It is Brett who introduces the theme of payment for bad behavior, as if life's misfortunes are some sort of fine levied for sin. "When I think of the hell I've put chaps through," she says to Jake. "I'm paying for it all now." Brett seems to think that there is a logic to the universe — that life, though often painful, is at least fair. One of the bitter lessons of The Sun Also Rises is the wrongheadedness of that philosophy.
Stylistically, notice the emphasis here on the concrete and specific; this chapter is practically a catalogue of streets and parks, restaurants and bars in 1920s Paris. Do we really need to know exactly how much money is in Jake's bank account, as well as the fact that he reads not one but two bullfighting papers? Clearly, Hemingway believes that it is exactly these banal details that bring a scene to life. Reading about Jake's bank balance, it's hard not to think that the events in this book of fiction really happened, though of course they did not.
Also, Hemingway introduces passages that combine Gertrude Stein's penchant for repetition with the Irish novelist James Joyce's "stream of consciousness" technique; the latter attempts to reproduce on the page the illogical workings of the human mind. In this case the human is drunk:
"I lay awake thinking and my mind jumping around. Then I couldn't keep away from it, and I started to think about Brett and all the rest of it went away. I was thinking about Brett and my mind stopped jumping around and started to go in sort of smooth waves. Then all of a sudden I started to cry. Then after a while it was better and I lay in bed and listened to the heavy trams go by and way down the street, and then I went to sleep."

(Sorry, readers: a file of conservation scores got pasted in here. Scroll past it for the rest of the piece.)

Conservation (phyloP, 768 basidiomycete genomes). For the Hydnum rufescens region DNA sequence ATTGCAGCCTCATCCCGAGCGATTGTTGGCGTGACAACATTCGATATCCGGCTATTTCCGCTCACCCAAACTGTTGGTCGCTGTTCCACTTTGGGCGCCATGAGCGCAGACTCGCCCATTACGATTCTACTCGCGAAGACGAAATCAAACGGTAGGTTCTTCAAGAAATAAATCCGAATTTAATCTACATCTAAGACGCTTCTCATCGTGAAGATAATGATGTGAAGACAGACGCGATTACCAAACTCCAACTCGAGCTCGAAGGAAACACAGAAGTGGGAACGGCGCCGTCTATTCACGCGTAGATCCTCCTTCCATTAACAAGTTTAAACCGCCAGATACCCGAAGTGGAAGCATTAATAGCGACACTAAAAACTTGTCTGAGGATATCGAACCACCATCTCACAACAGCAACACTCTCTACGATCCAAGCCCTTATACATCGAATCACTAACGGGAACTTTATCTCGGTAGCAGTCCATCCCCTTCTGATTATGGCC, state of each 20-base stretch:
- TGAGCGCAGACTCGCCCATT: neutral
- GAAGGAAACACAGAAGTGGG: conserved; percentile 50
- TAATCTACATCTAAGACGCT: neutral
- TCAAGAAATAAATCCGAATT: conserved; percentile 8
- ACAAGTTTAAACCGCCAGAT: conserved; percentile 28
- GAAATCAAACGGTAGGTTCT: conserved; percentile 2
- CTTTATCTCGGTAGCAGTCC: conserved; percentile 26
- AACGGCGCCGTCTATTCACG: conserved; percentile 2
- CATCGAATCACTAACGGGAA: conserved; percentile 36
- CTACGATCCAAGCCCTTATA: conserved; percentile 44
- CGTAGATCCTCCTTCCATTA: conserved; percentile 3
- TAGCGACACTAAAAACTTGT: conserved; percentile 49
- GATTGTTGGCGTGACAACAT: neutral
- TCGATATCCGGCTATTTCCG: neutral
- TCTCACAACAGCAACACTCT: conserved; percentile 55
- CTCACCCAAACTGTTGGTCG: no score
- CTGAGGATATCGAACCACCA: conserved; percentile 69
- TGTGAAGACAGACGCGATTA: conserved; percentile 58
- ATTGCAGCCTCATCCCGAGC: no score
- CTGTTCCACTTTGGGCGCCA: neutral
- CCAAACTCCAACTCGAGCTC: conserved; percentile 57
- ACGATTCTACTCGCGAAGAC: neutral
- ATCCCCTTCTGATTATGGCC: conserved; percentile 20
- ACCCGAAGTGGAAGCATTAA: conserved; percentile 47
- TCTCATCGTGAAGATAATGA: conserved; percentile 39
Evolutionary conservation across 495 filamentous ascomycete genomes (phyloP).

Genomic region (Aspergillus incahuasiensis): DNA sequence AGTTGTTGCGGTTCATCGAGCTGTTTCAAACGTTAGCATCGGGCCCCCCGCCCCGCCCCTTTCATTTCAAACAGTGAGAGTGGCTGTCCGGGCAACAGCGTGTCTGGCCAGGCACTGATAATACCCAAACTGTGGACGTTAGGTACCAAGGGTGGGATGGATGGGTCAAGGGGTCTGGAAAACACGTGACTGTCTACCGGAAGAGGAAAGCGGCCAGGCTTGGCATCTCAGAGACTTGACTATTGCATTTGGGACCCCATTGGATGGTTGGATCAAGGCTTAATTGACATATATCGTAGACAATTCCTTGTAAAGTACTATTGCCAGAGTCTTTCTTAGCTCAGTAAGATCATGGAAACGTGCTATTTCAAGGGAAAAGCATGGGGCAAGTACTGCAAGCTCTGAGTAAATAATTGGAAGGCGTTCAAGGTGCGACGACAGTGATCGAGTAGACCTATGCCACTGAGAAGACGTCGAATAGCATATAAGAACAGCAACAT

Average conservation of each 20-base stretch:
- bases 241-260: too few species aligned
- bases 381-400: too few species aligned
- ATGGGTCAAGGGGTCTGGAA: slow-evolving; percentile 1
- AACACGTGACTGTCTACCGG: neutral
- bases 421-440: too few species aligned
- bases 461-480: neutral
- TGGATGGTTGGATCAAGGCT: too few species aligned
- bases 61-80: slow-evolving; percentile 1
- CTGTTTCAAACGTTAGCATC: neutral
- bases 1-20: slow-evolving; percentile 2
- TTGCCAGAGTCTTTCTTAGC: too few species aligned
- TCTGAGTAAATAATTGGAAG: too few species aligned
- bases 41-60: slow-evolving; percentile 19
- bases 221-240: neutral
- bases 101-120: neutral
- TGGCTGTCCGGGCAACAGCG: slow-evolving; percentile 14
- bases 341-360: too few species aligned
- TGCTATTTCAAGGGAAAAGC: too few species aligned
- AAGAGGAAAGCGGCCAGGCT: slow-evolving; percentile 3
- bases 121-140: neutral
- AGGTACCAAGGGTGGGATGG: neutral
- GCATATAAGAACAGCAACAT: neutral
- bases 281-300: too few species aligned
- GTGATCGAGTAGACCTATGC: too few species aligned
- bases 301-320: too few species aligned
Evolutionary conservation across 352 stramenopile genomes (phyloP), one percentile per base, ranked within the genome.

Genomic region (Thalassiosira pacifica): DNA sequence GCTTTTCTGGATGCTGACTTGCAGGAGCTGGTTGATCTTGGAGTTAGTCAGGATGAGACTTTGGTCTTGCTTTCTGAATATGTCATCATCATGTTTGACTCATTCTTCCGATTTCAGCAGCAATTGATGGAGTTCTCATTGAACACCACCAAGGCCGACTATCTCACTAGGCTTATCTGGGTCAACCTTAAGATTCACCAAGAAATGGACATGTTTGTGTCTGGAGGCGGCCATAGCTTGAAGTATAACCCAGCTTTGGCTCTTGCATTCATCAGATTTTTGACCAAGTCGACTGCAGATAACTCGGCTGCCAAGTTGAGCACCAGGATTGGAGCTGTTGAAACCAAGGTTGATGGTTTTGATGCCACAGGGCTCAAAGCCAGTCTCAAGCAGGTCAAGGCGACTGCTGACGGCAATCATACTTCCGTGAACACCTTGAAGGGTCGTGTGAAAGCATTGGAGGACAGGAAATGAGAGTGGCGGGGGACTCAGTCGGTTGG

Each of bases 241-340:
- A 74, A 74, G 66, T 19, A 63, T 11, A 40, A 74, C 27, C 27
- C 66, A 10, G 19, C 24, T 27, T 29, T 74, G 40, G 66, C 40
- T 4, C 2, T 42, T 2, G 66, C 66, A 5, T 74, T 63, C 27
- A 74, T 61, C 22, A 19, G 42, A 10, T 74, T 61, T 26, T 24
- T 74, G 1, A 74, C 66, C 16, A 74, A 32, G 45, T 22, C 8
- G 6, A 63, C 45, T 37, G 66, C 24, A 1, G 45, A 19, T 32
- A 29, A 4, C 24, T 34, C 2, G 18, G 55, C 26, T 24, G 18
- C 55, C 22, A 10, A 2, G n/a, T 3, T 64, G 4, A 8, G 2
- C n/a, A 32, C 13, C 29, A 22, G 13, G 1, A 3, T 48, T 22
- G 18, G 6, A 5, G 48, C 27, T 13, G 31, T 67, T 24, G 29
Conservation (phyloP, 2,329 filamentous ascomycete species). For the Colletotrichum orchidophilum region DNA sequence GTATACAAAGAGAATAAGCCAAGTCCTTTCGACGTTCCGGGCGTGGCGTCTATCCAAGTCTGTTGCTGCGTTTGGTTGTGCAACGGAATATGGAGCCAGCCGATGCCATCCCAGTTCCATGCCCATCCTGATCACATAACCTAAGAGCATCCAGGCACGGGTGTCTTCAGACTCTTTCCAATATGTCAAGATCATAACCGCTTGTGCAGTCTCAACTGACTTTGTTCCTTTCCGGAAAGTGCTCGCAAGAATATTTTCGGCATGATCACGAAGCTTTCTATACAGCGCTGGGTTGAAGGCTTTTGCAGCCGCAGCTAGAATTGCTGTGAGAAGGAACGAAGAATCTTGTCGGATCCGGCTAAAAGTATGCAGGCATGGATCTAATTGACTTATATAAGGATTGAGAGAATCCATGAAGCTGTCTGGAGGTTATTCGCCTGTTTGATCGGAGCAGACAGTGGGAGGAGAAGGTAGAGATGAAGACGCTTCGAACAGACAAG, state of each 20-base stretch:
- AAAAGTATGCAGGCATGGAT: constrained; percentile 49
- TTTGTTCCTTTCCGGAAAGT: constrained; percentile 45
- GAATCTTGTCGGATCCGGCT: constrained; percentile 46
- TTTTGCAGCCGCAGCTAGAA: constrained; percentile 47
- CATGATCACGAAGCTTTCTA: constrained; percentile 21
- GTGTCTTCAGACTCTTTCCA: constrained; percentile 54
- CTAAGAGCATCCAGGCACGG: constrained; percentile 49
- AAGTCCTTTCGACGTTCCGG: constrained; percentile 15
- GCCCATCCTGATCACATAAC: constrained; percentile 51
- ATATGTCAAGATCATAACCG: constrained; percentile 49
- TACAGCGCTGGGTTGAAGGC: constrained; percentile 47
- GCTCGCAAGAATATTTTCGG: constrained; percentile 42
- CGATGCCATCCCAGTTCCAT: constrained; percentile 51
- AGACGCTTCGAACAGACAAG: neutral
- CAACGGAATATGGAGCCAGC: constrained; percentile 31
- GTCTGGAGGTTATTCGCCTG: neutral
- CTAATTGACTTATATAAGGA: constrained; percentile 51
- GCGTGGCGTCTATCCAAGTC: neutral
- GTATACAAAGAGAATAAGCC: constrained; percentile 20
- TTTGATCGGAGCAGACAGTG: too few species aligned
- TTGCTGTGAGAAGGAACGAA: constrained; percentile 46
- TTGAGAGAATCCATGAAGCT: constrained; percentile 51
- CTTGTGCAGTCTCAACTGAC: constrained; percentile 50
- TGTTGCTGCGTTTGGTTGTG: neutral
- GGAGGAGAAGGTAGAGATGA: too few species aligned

St. Etienne du Mont a church on a hilltop northeast of the Pantheon, in the Latin Quarter of Paris.
Place de la Contrescarpe, Rue Mouffetard, Aveue des Gobelins streets between St. Etienne du Mont and Parc Montsouris, on the Left Bank of the Seine.
Café Select a café in the Montparnasse district, southwest of the Latin Quarter on the Left Bank of the Seine.
Boulevard Montparnasse the "main drag" of the Montparnasse district.
Boulevard Raspail an avenue connecting Boulevard St. Germain and Boulevard du Montparnasse, on the Left Bank of the Seine.
Something the patronne's daughter said Presumably an insult regarding Georgette's profession.
corking (Informal) very good or well; excellently.
the Crillon the Bar du Crillon at the Hôtel du Crillon, across from the U.S. Embassy on the Place de la Concorde; one of Europe's grandest hotels.
Boulevard St. Michel an avenue connecting Montparnasse with the Latin Quarter.
the Rotonde a café that still stands on the Boulevard du Montparnasse.
the Dome, Lavigne's, Closerie des Lilas Parisian cafés.
Ney Michel Ney, Duc D'Elchingen, Prince de La Muskova (1769–1815); French military leader under Napoleon I; executed.
arc-light a lamp in which brilliant light is produced by maintaining an arc between two electrodes.
Bonapartist Groups those who supported the Bonaparte dynasty in France
concierge a custodian or head porter, as of an apartment house or hotel.
Le Toril a periodical covering bullfighting.
Petite Correspondance (French) little correspondence; letters to the editor.
Cornigrams items about bullfighting, presumably.
Ospedale Maggiore the great hospital in Milan, which is the setting of part of Hemingway's A Farewell to Arms.
Milano Italian name for Milan; a commune in northwestern Italy, in Lombardy.
Padiglione Ponte Ponte Pavilion, apparently the wing of the hospital where Jake was treated.
Padiglione Zonda another hospital pavilion.
You . . . have given more than your life Jake has made what the Italian liaison colonel considers the ultimate sacrifice: he was castrated in battle.
Che mala fortuna (Italian) What bad luck.
He's quite one of us a reference to wartime experience; Jake is a veteran, and Brett served as a nurse. Again, Cohn did not serve, perhaps because he was simply too young; therefore, he is "one of them."
Biarritz aresort town in southwestern France, on the Bay of Biscay.
Cannes a city in southeastern France, on the Riviera.
Monte Carlo a town in Monaco; gambling resort.
the Bois the Bois de Boulogne, an enormous Parisian park.
Mumms a brand of Champagne.
cordon a keychain